At the 1855 annuity payment, Nena’aangabi told American officials about his understanding of the treaty that had transpired the year before where Lake Superior Ojibwe bands ceded iron- ore- rich lands in northeast Minnesota and retained reservations. In his colorful oratory...

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3. Waabizheshi’s Vision of an Intercultural Community at Rice Lake, 1855– 1877

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pp. 65-100

In 1855, Waabizheshi assumed leadership of the Rice Lake community from his father Nena’aangabi following the influential leader’s death on the battlefield. Waabizheshi inherited a thriving community, as well as an important political legacy, from his father, whom Richard Morse...

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4. Aazhaweyaa and Ojibwe Women in Transition

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pp. 101-124

In 1915, Thomas Bracklin wrote a letter to Commissioner of Indian Affairs Cato Sells requesting an allotment on the Lac Courte Oreilles Reservation for himself and his children. Bracklin, then around fifty years old, cited the rich legacy of his family, telling the commissioner, “I believe...

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5. Giishkitawag Confronts Removal, 1879–1894

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pp. 125-148

In 1877, Giishkitawag, at age thirty- eight, became ogimaa of the Ojibwe at Rice Lake following his brother Waabizheshi’s death. The seventeen years of Giishkitawag’s leadership were difficult ones. Federal, state, and local governments all challenged Ojibwe sovereignty. The Barron...

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6. The Murder of Joe White and the Culmination of Removal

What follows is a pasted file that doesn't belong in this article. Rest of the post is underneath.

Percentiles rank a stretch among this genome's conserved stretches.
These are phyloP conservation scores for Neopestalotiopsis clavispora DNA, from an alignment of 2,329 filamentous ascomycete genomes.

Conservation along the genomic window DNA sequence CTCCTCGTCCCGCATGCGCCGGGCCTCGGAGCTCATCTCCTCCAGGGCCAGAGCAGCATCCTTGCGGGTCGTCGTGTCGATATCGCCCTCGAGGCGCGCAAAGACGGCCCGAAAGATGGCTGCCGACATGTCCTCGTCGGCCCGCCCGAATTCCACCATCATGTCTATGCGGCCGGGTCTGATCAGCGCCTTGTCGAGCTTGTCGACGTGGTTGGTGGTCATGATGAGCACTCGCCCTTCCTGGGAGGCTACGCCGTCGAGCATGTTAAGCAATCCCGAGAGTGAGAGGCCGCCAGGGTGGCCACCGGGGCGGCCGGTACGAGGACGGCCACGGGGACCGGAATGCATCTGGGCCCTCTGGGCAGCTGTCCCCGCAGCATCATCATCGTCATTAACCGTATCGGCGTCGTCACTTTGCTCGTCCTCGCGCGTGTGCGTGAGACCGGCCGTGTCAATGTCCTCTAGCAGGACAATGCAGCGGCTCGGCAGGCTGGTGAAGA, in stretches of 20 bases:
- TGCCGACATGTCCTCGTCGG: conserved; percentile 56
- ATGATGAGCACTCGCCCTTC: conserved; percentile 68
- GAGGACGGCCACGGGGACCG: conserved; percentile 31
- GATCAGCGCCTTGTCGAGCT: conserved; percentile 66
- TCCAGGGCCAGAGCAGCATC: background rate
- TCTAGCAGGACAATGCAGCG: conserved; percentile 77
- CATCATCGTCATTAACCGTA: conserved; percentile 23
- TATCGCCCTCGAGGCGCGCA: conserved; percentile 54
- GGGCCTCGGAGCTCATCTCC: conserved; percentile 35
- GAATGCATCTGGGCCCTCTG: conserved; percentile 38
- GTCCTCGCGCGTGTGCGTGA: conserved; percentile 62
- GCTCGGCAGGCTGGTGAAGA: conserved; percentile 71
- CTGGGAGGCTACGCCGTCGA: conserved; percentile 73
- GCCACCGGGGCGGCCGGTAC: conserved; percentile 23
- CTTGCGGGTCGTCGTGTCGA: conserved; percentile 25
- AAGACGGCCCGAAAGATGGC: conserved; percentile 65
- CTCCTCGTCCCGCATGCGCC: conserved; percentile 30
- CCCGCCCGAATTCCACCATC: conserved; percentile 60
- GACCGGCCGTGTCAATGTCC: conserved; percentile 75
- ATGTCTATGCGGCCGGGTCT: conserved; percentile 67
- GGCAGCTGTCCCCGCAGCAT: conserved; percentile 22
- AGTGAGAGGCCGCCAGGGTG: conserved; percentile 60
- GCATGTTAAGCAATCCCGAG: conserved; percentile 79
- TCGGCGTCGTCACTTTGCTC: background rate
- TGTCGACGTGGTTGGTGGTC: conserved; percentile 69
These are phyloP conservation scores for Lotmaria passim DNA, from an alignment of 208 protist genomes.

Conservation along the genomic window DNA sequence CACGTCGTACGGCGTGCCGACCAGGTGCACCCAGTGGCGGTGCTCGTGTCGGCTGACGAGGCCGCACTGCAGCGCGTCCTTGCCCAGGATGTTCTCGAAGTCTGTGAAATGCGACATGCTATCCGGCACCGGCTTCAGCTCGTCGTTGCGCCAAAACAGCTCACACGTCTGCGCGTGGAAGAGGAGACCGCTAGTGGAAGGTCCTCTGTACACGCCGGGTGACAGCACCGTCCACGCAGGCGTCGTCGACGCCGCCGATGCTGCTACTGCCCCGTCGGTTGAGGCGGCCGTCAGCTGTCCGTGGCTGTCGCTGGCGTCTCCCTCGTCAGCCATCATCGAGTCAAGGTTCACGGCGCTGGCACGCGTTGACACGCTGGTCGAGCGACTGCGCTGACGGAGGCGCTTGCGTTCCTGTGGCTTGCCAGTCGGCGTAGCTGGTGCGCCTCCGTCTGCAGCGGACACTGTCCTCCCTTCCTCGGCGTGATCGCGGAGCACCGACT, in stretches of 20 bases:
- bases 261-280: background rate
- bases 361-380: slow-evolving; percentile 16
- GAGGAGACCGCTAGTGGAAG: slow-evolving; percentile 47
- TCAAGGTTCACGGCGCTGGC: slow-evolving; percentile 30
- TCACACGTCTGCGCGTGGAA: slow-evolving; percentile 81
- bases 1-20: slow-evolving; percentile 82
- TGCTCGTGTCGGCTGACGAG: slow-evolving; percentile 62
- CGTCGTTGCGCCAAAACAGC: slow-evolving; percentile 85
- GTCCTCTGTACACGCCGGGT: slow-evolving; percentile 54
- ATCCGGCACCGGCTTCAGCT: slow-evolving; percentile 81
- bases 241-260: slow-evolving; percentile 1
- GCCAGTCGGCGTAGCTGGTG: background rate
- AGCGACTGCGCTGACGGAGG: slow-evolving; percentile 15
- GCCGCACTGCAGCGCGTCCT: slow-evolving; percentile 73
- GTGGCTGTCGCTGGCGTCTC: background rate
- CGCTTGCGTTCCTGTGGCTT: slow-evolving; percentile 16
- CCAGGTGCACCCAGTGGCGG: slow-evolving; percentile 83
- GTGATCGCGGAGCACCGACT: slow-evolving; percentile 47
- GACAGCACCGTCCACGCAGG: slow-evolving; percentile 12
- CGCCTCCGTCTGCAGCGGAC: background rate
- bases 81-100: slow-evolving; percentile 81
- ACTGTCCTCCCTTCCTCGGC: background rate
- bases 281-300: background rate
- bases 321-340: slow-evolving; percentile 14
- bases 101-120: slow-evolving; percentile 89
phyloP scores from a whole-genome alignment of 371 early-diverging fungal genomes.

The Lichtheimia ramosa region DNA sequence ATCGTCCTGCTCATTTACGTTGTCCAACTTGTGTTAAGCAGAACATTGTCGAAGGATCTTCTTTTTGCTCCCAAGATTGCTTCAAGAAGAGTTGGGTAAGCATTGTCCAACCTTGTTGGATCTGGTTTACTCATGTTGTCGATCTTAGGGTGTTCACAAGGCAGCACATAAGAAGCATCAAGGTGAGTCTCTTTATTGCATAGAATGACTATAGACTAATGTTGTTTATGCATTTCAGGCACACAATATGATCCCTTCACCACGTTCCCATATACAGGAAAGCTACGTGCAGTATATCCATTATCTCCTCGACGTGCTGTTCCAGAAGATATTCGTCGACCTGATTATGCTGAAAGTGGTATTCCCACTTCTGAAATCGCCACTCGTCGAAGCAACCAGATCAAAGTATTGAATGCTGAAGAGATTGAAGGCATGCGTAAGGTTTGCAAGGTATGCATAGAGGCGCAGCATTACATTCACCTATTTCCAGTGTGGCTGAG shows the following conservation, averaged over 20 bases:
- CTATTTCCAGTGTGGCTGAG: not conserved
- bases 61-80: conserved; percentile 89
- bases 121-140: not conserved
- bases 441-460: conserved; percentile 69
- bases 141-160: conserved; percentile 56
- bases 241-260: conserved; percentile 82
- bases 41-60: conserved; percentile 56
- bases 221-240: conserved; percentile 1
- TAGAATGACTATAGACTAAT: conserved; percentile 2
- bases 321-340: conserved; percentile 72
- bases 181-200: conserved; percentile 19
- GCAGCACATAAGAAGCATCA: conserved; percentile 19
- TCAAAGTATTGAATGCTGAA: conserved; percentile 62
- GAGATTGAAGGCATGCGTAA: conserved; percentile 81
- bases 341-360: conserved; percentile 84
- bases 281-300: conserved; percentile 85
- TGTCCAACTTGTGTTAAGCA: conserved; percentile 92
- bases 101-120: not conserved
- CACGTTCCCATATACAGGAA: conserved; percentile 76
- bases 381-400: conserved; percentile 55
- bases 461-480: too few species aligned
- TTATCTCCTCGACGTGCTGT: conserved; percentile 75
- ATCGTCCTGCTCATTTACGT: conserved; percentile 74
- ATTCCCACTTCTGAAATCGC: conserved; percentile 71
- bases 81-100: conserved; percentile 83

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pp. 149-178

“I knew the face well. Blood was running out of his ears. A crack in his skull. His right shoulder all mashed up. Next I saw a bullet mark,” commented Joe Baker, providing an eyewitness testimony during the arraignment of two Wisconsin game wardens who murdered Giishkitawag...

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7. Maggie Quaderer, Steve Grover, and the Creation of Community at Whitefish, 1894–1920

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pp. 179-204

In 1900, most of Giishkitawag’s community lived at Whitefish on the reservation. While there was still a significant number of holdouts living off the reservation at Bakerville on Long Lake, the majority of the community, including all of Nena’aangabi’s surviving children and...

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Conclusion

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pp. 205-210

Charles White appears to not have talked much about his father’s murder, based on what little we know about the murder from his descendants.1 For Charles White, the murder of Joe White was not just an attack on Ojibwe sovereignty but also robbed a boy of his father. The...

Notes

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pp. 211-268

Select Bibliography

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pp. 269-278

Index

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pp. 279-282


E-ISBN-13: 9781609174323
E-ISBN-10: 1609174321
Print-ISBN-13: 9781611861457
Print-ISBN-10: 1611861454

Page Count: 294
Illustrations: 3
Publication Year: 2014

Series Title: American Indian Studies